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First high-heat plastic air intake manifold with integrated charge air cooler in production on hybrid sports car

18 July 2014

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Plastic air intake manifold with integrated CAC for 3-cylinder 1.5-liter engine.

The world’s first high-heat plastic air intake manifold (AIM) with integrated charge air cooler (CAC) in Stanyl Diablo, Royal DSM’s high-temperature-resistant polyamide 46, recently went into production on a recently introduced hybrid sports car—by its description (although not by confirmation from DSM) the BMW i8 (earlier post). Royal DSM noted that the use marks another major step forward in the use of thermoplastics in automotive high-heat zones.

The injection-molded AIM/CAC manifold operates at 220 °C and withstands pulses of high internal pressure. DSM worked closely together with a leading system supplier to develop the AIM/CAC combination, with DSM providing extensive development and processing support. The part is made in Stanyl Diablo OCD2100, which contains 40% glass fiber reinforcement as well as a specially developed and patented heat stabilizer. This grade has a continuous-use temperature of 220 °C and is able to withstand peak temperatures up to 250 °C.

In 2012, Röchling Automotive and DSM received the 2012 Automotive Innovation Award (Powertrain Segment) from the Society of Plastics Engineers–Europe for the first serial production of a DSM Akulon-based air-intake manifold (AIM) with an integrated liquid charged air cooler. Akulon is used for lower temperature AIM applications, combining long term heat aging performance and mechanical properties at 180-200 °C. That unit is applied in Volkswagen TSI engines.

Integrating the CAC into the AIM reduces the length of piping previously needed to reach the air-to-air cooler in the front of the car, leading to increased engine responsiveness and reducing turbo lag. However, this application requires a great deal more from its constituent plastic materials.

Integrating the cooler into the AIM significantly changes the geometry of the manifold in a way that could cause a loss of stiffness and strength, which are critical at higher temperatures, DSM notes. The new geometry also requires materials with high weldability and weld-aging resistance to maintain the part’s integrity. At the same time, the material must withstand exhaust gas recirculation (EGR) and blow-by.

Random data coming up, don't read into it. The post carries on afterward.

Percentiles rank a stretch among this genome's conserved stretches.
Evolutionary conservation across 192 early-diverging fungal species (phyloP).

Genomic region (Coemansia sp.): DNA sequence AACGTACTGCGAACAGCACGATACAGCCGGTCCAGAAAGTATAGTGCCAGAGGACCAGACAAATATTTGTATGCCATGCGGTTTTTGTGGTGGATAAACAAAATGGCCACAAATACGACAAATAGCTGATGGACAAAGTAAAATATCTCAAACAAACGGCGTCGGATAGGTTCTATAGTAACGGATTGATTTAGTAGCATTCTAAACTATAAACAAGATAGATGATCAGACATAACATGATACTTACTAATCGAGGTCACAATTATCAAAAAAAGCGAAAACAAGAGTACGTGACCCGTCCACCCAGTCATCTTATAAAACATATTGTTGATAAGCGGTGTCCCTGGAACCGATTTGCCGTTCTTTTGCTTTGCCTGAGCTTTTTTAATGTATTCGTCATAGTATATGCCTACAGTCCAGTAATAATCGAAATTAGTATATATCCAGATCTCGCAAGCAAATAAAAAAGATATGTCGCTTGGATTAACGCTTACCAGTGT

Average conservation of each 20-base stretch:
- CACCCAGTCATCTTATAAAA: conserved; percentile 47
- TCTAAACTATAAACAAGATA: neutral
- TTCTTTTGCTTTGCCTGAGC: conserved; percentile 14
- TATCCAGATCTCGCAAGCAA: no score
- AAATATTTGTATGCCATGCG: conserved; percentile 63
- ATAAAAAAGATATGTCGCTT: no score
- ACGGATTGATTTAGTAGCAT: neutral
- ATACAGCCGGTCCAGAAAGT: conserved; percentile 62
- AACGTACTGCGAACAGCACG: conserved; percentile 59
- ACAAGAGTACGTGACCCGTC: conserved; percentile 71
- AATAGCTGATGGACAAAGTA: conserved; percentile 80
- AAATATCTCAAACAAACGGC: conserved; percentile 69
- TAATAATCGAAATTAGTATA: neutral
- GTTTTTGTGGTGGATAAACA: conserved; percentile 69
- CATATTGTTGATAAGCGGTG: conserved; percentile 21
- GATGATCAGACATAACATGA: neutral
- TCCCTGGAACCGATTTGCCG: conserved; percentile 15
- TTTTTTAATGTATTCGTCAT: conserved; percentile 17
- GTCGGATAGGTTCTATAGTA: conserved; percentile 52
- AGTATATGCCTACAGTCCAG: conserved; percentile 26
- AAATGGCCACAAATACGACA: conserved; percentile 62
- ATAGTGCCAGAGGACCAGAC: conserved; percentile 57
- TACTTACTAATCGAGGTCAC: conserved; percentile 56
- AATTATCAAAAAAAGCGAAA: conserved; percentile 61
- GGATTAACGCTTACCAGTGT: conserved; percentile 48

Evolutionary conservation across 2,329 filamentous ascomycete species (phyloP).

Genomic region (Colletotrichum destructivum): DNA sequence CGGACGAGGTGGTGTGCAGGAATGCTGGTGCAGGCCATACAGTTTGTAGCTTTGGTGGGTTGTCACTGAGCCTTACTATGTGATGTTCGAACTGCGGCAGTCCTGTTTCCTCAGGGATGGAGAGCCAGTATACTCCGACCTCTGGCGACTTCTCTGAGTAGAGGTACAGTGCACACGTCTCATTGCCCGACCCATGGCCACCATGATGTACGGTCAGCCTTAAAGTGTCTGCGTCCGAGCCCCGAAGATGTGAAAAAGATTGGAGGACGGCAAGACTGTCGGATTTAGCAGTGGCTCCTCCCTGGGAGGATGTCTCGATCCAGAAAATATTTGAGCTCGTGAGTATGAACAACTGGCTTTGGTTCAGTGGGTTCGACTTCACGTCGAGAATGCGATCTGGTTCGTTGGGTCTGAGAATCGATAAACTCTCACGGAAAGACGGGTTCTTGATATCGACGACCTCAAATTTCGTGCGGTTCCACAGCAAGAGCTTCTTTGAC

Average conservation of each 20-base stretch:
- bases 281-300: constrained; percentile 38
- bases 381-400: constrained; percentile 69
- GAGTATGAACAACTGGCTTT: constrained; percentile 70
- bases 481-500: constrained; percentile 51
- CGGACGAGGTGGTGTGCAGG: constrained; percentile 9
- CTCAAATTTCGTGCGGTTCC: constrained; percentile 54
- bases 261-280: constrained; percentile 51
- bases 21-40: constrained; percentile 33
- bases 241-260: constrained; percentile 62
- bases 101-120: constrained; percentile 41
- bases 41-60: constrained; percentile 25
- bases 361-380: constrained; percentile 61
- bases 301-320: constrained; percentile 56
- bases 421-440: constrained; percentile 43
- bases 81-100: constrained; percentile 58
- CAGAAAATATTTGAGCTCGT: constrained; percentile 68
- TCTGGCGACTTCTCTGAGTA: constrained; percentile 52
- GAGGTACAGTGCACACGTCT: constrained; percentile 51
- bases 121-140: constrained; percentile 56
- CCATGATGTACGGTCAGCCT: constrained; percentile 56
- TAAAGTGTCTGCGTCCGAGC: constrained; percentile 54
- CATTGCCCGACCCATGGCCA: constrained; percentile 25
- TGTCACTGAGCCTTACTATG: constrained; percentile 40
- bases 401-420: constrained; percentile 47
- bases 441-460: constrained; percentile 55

Integrated high temperature AIM/CACs have been produced before, but they have typically incorporated metal components for the manifold. However, the car maker wanted a plastics solution in order to minimize weight and maximize the design flexibility to enable a highly functional assembly to fit into a small space.

The car incorporates a number of technologies that give it the performance of a top-level sports car but a carbon footprint lower than that of a compact city car—among them a hybrid synchronous electric motor combined with a turbocharged 1.5-liter gasoline engine. The engine makes use of an extremely high turbo pressure that results in a very high internal air temperature.

While the integrated AIM/CAC unit makes it possible to deliver higher performance while still meeting the latest gas emission requirements, integrating the cooler into the AIM drives the internal air temperature up to 220 °C in continuous use, with peaks up to 250°C. This increase in pressure and temperature puts additional demands on the manifold material.

Stanyl Diablo polyamide 46 provides a weight reduction of up to 40% versus aluminum, and its optimized processing characteristics reduce system cost. It combines very good mechanical performance with outstanding high temperature resistance, retaining its high stiffness even under continuous-use temperatures of up to 220 °C.

The AIM/CAC is assembled from several moldings using hot gas welding. Due to Stanyl Diablo’s best-in-class weld strength, the assembly is highly resistant to pressure pulsation loads. In addition, parts show good dimensional stability, and Stanyl Diablo OCD2100 produces parts with good surface finish, despite the high level of glass reinforcement.

With national laws everywhere clamping down on engine emissions, and car makers focusing more and more on energy efficiency, we expect the use of plastics air intake manifolds with integrated charge air coolers to increase globally. Stanyl Diablo OCD2100 out-performed the competition in this project, with its combination of high temperature resistance and weld line performance after aging. DSM can expect strong business with this material in that type of application in the future.

With the latest generation of engines, it’s a tough challenge to create air management systems that combine long-term high performance with low weight and top environmental credentials. So I am really happy that, thanks to Stanyl Diablo, we have been able to achieve the challenging targets together with our customer.

—Kurt Maschke, Global Segment Manager Air/Fuel, at DSM

DSM is a leader in the development of high temperature resistant thermoplastics for automotive engines. Diablo technology, developed and patented by DSM, improves the long term temperature resistance of materials such as Stanyl polyamide that already have better high temperature performance than standard polyamides; and DSM is also using it to upgrade performance in its Akulon polyamide 6. DSM also licenses Diablo technology to other high temperature thermoplastics suppliers.

July 18, 2014 in Engines, Fuel Efficiency, Hybrids, Plug-ins | Permalink | Comments (0) | TrackBack (0)

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